Meanwhile, the remnants of the system walloped parts of the Northeast, dumping record-breaking rain in a region that had not expected a serious blow and killing at least 46 people from Maryland to Connecticut. Eleven people in New York City drowned in basement apartments.
New Orleans fared better than many other places because it was protected from catastrophic flooding by the levee system that was revamped after Hurricane Katrina. The power was back on before dawn in some downtown neighborhoods. Utility crews also restored electricity to several hospitals in Jefferson Parish and near Baton Rouge. Some streets were cleared of fallen trees and debris, and a few corner stores reopened.
Louisiana officials also reported a big drop late Thursday in the number of customers with no running water: 185,000 compared to more than 600,000 the day before.
Still, the overwhelming majority of homes remained dark, and Louisiana Gov. John Bel Edwards said efforts to drain flooded parishes continued.
In seven parishes, at least 95% of customers remained without power Thursday. Only 35,000 of the 405,000 homes and businesses in New Orleans and Jefferson Parish had power Thursday, according to the poweroutage.us website. Statewide, about 900,000 customers were without electricity, down from about 1.1 million at the height of the seventh named storm to hit Louisiana since the summer of 2020.
“This isn’t our first rodeo, but it’s our worst rodeo,” Kirt LeBouef said, wiping away tears as he looked at damage to the Little Eagle restaurant in Golden Meadow, a 75-mile (120 kilometer) drive down a narrow highway from New Orleans toward the Gulf.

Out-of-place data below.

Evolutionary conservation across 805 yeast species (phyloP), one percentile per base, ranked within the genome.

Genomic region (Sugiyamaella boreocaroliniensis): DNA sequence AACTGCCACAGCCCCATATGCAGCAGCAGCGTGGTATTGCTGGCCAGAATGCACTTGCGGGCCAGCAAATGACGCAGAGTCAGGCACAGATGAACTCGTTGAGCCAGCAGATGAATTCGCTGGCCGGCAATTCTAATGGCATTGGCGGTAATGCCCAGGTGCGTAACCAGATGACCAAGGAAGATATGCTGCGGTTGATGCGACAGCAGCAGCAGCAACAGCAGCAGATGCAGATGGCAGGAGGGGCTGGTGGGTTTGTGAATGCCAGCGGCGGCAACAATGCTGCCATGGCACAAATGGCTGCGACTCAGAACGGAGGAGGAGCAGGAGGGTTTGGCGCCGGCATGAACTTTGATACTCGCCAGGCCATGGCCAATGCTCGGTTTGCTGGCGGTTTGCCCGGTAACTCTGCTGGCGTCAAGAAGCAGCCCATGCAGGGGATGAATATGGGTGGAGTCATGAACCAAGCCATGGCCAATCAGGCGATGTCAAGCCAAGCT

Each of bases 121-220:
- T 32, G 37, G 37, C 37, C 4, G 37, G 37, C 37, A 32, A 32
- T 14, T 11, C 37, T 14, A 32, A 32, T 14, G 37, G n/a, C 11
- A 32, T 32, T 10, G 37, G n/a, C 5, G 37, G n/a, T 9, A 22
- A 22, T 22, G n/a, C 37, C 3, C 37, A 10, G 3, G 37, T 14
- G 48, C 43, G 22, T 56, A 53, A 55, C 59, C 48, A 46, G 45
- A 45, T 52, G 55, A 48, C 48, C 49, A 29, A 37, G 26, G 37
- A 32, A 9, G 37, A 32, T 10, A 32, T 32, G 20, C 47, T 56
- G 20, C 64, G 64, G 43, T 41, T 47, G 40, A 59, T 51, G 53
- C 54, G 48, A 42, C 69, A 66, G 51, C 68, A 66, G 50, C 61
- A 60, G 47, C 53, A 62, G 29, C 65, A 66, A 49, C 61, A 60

LeBouef's family has owned the crawfish restaurant since 1920.
Edwards said more than 220,000 people already have registered for assistance from the Federal Emergency Management Agency and 22,000 have applied for a federal program to place tarps on damaged roofs.
“It really pains me to see that people are hurting and their lives are upside down, and we’re going to do everything we can every single day to make things better,” the governor said at a stop in Tangipahoa Parish.
Power should be restored to most customers around the Baton Rouge area by Sept. 8 after workers finish assessing damage, Entergy Louisiana President Philip May said Thursday. Damage assessments are not as far along in the harder-hit regions, so Entergy said it has no timetable for getting service to those areas, which include New Orleans.
Gasoline shortages were also a problem for people trying to run generators and waiting in drive-thru lines for food and water. The lines for gas stretched for blocks in many places from New Orleans to Baton Rouge.
President Joe Biden also ordered the release of extra fuel from the nation's Strategic Petroleum Reserve to ensure a steady supply. He said he would also provide utilities with satellite images to help restore power.
“We know that there is much to be done in this response on our part,” said Biden, who was getting hourly updates on the recovery. “We need to get power restored. We need to get more food, fuel and water deployed.”